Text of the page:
FREQUENTLY ASKED QUESTIONS

When corporations don’t pay us for all the hours we worked, refuse to pay overtime, or pay less than the minimum wage – that’s wage theft and it’s against the law

California has one of the nation’s strongest laws in place to prevent wage theft and allow workers to recover stolen wages. California adopted the Private Attorneys General Act (“PAGA”) in 2004 to help workers hold companies accountable. Without this law, workers have an extremely difficult time enforcing their rights. 

Lack of resources. Many labor law violations can only be enforced by the California Labor Commissioner. Each week, hundreds of thousands of workers find wages stolen from their paychecks, but the Department of Labor has just a fraction of the resources needed to enforce the law across the state. Before the Private Attorneys General Act (PAGA), employers knew they were unlikely to ever be held accountable because there were not enough state investigators to watch their conduct. Since PAGA was enacted, workers have a pathway to have their claims heard in court. Importantly, the Labor Commissioner retains the power to control any case brought by a private worker to ensure that it has merit.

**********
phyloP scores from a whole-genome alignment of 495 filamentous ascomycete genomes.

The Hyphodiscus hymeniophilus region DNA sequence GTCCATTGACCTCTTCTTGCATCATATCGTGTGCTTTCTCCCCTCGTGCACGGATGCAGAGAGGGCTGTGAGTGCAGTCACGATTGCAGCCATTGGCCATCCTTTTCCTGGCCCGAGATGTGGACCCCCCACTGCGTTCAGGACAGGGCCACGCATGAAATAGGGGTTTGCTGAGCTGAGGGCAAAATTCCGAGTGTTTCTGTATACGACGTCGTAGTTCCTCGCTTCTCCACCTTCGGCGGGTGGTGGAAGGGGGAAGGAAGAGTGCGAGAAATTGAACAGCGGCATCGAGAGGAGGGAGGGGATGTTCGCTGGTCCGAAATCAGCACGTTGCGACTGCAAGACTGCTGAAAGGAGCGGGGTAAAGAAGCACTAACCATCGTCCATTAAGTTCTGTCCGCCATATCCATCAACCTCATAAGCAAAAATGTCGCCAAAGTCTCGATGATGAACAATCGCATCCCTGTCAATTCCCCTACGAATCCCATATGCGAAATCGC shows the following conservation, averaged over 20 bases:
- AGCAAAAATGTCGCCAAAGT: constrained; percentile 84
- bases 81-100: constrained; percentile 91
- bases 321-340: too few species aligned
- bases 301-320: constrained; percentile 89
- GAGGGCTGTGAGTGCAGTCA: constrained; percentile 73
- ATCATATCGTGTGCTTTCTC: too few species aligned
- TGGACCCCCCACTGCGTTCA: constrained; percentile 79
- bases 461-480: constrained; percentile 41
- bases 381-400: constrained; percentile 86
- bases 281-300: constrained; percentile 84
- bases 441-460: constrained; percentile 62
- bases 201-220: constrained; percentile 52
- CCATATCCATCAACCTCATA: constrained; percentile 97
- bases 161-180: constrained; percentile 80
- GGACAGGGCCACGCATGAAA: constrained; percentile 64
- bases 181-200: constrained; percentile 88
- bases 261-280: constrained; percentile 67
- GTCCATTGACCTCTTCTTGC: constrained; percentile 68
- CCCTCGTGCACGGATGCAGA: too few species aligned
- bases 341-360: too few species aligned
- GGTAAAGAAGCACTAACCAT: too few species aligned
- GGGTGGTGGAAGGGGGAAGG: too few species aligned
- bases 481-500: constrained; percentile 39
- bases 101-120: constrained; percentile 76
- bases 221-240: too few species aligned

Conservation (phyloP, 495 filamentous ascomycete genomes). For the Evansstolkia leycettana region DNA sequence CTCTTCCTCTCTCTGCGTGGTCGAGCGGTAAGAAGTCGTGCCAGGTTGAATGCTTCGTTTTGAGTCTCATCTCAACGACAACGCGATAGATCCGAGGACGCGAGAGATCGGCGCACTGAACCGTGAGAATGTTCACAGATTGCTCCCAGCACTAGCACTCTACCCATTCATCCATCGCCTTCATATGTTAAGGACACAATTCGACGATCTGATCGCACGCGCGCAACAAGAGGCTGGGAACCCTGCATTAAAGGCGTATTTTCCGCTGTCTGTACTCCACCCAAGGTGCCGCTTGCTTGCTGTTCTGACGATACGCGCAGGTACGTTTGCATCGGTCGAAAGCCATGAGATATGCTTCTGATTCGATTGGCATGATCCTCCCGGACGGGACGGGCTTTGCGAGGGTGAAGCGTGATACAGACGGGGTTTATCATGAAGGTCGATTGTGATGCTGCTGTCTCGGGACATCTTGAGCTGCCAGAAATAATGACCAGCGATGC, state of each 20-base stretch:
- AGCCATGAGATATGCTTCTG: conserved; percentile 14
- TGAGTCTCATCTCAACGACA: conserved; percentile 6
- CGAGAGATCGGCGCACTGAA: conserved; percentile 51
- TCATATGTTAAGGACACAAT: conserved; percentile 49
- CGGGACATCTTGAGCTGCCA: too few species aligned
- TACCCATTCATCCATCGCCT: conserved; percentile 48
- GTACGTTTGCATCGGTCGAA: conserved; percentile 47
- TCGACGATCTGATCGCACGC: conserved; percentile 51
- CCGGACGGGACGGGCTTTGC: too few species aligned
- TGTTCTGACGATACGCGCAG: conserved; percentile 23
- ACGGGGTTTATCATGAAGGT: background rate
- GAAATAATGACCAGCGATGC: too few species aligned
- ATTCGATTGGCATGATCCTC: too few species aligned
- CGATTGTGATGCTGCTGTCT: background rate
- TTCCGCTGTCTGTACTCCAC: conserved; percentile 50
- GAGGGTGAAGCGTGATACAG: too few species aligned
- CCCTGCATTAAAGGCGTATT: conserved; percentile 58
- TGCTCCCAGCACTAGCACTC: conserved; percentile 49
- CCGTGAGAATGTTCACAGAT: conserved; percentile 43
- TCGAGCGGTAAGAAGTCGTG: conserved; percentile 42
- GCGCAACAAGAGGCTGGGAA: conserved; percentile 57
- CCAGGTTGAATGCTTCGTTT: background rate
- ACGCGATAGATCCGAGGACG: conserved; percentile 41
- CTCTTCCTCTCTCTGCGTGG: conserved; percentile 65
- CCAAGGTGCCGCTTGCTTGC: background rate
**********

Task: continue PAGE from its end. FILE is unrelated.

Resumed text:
No. The Private Attorneys General Act (PAGA) gives workers a fair shot at enforcing their rights and holding law-breaking employers accountable for violating labor laws. There are many checks and balances in place to prevent frivolous lawsuits, including the Labor Commissioner and the Court. By the time a PAGA case goes to court, employers have had every opportunity to correct their wrongdoing. 

Join us to protect workers from becoming victims of wage theft abuse and hold greedy corporations accountable.

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